Get our free email newsletter with just one click

£25k National Theatre fraudster dodges prison

National Theatre, South Bank. Photo: Milan Gonda/Shutterstock
by -

A former financial manager at the National Theatre has been ordered to pay back more than £25,000, which she swindled from the venue in false expense claims.

Belinda Venter, who worked with the theatre’s catering team, was spared jail over the fraud because she has two young children.

Venter was handed a two year suspended sentence and ordered to do 100 hours of unpaid work. She was also told to pay back the £25,600.98 she had falsely claimed from the theatre, and pay a victim surcharge.

Handing down the sentence, recorder Emma Arbuthnot said that Venter was trusted by the theatre’s staff and her claims were not questioned.

“She initially denied the offences to her employer and only admitted them when they could prove she had done them. It was significant planning, it was persistent fraud,” she said.

According to the Daily Mail, she then told Venter: “You could have easily gone to prison today but you haven’t because of your children.”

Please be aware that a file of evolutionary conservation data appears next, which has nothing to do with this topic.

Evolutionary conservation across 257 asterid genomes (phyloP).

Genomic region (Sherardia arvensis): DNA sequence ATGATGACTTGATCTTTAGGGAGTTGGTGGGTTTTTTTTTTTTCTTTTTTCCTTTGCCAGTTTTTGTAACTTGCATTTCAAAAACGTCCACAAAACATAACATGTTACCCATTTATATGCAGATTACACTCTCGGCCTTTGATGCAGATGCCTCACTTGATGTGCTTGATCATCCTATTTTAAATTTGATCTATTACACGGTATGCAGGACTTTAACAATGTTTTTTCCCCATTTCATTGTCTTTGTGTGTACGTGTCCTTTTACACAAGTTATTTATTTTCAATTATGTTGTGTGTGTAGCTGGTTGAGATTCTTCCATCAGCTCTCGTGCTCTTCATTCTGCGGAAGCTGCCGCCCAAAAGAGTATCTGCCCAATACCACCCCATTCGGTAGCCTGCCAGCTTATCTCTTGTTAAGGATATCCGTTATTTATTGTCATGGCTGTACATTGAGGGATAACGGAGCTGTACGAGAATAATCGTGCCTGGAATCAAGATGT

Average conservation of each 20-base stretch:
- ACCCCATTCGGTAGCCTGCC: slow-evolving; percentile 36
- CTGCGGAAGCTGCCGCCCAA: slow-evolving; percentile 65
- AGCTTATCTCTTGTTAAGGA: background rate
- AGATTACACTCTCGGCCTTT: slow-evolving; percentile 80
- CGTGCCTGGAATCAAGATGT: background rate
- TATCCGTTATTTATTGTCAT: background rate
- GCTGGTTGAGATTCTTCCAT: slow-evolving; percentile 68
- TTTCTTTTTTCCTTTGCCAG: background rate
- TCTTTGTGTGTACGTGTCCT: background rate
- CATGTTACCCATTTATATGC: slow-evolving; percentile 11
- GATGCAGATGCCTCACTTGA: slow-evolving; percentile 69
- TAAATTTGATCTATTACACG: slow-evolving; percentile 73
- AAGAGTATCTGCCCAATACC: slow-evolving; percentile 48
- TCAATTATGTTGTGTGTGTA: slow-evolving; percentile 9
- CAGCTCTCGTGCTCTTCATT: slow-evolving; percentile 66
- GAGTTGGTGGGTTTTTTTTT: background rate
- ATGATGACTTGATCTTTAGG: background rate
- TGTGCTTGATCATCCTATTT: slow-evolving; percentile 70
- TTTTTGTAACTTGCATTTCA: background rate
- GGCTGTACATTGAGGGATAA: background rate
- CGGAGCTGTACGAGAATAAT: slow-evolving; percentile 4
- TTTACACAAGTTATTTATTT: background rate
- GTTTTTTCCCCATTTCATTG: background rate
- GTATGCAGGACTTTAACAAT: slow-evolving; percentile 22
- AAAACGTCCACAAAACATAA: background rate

A National Theatre spokesperson said: “Belinda Venter worked for the National Theatre for 12 years and was dismissed by the organisation in 2014 for gross misconduct. Belinda was employed as the commercial operations finance manager and in the latter course of her employment with the NT, Belinda committed fraudulent activity against the organisation.”

Last month, a former financial manager at the Leeds Grand Theatre was jailed for five years after conspiring to defraud the venue out of almost £180,000.

We need your help…

When you subscribe to The Stage, you’re investing in our journalism. And our journalism is invested in supporting theatre and the performing arts.

The Stage is a family business, operated by the same family since we were founded in 1880. We do not receive government funding. We are not owned by a large corporation. Our editorial is not dictated by ticket sales.

We are fully independent, but this means we rely on revenue from readers to survive.

Help us continue to report on great work across the UK, champion new talent and keep up our investigative journalism that holds the powerful to account. Your subscription helps ensure our journalism can continue.